And here, he crystallizes in these gestures, the essence of the church. For where we find the body of Christ, we find the church. It is in this recursive movement between the body of Christ in the Eucharist and Christ in the bodies of the poor and marginalized, that the church exists. This, I would suggest, is the dynamic captured in the vision of the Second Vatican Council. Opening with Sacrosanctum Concilium, the council proclaims that the font of the church is the sacraments — the endless wellspring of God’s real presence in the world. Out of the sacraments, the church moves — via all the members in the communio of the people of God — into the world through Gaudium es Spes, the final document of the council. Here the church meets the world in all its “joys and hopes, griefs and anxieties of the [people] of this age, especially those who are poor or in any way afflicted … [we rarely hear that latter part of the sentence, right?] … [these] are the joys and hopes, the griefs and anxieties of the followers of Christ.”
What Pope Francis helps us see, via the Argentinian reception of the council in the teología del pueblo, is that this vector is not unidirectional. The Spirit that goes forth into the world via the church as missionary disciple, returns to the church through its encounter with those on the peripheries, thus recursively remaking, renewing — even converting — the church.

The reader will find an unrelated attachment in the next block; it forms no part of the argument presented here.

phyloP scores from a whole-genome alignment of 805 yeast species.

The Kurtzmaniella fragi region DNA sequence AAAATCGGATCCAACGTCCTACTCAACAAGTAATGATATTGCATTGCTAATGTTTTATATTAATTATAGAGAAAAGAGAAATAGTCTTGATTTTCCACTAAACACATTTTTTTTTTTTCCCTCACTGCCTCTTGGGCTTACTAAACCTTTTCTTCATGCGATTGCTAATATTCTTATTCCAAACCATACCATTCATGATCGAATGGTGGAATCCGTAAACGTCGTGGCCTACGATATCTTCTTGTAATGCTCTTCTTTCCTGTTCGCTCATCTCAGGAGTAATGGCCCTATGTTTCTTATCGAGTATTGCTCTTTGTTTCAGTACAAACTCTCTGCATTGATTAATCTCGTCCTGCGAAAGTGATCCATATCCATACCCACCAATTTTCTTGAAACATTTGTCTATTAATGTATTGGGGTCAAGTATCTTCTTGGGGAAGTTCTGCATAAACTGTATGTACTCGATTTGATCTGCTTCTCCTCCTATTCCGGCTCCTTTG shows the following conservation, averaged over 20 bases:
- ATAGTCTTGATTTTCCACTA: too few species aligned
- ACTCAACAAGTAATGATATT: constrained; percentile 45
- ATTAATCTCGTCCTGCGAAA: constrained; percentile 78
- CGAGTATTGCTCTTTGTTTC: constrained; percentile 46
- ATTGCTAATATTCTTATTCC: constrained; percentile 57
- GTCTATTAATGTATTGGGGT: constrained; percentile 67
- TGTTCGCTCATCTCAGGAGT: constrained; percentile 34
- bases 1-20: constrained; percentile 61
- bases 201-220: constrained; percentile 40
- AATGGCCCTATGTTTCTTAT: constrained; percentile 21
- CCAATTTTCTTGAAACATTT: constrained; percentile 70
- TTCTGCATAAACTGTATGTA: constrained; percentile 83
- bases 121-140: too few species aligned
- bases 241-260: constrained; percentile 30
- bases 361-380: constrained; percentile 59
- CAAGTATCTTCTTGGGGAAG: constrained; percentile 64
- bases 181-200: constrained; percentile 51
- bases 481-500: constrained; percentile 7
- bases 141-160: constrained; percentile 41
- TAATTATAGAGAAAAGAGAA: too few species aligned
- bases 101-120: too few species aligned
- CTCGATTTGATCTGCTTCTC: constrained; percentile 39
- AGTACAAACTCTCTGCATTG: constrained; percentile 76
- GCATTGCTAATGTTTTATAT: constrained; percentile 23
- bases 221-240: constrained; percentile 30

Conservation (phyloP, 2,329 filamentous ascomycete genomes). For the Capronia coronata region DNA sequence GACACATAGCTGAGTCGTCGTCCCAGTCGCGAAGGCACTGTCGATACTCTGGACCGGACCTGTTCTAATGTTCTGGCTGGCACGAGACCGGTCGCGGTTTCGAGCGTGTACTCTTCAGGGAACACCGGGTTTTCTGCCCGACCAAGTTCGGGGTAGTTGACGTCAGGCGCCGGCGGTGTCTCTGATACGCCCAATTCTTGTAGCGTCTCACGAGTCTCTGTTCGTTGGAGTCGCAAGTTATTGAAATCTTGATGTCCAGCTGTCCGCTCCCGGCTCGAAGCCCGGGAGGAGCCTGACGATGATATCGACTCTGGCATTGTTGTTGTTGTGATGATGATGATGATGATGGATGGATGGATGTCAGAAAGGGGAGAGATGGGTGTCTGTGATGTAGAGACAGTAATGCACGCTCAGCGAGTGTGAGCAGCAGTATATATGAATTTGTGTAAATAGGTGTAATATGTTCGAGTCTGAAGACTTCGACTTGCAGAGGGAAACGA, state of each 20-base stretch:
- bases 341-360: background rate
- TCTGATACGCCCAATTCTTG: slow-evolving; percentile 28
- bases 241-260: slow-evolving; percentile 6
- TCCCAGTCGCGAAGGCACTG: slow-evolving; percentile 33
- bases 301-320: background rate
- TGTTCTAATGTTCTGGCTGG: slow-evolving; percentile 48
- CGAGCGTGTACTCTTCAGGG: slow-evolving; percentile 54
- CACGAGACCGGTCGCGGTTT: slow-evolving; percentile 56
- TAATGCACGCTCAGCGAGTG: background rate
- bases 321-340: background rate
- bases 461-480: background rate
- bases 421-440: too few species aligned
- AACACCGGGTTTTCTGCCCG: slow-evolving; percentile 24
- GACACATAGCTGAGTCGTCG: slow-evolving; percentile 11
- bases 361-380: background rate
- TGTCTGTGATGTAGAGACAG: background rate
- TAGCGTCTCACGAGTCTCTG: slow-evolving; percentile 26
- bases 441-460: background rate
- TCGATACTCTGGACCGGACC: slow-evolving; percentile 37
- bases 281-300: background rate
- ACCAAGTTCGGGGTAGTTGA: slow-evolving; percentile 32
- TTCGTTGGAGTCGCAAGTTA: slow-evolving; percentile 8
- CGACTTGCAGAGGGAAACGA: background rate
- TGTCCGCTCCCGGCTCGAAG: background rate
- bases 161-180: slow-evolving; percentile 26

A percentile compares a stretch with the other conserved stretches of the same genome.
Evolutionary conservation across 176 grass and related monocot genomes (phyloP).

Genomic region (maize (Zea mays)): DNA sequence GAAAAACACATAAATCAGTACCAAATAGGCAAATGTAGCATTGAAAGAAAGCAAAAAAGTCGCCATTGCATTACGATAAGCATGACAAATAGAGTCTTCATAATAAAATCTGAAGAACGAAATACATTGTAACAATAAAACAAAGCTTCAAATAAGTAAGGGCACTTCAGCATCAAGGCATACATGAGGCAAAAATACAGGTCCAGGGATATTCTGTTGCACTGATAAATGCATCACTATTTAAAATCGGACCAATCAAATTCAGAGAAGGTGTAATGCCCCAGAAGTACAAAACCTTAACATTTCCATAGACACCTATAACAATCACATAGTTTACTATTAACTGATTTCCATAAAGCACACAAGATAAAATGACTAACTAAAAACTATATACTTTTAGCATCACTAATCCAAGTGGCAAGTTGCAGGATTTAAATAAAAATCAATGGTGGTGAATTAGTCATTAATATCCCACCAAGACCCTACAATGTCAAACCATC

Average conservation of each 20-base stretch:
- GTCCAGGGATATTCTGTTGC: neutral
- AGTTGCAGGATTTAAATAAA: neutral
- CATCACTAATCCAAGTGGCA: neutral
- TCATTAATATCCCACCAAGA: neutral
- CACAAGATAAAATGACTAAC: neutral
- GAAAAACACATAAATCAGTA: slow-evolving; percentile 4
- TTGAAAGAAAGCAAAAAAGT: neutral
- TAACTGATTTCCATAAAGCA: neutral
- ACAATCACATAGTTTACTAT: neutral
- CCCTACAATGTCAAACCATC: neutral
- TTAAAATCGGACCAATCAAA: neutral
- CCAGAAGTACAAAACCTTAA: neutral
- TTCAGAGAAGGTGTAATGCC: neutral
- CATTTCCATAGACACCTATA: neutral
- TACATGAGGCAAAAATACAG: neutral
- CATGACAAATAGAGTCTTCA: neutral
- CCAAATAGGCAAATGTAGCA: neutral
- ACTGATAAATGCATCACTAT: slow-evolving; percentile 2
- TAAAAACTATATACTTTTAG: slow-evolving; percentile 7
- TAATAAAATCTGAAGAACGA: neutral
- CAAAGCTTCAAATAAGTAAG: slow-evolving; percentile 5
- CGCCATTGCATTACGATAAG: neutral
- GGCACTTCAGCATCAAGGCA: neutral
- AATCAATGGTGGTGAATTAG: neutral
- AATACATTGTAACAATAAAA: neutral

Thus, the council gives us a vision of the church rooted in a particular economy — an economy of gift and need that is at the heart of the sacraments. This economy and its Christological anthropology points toward a radically different ecclesiology than that espoused by First Things culture warrior Rusty Reno who preached to his Napa Institute audience last summer that “We’re in a season in which we need to rebuild the walls of the church.”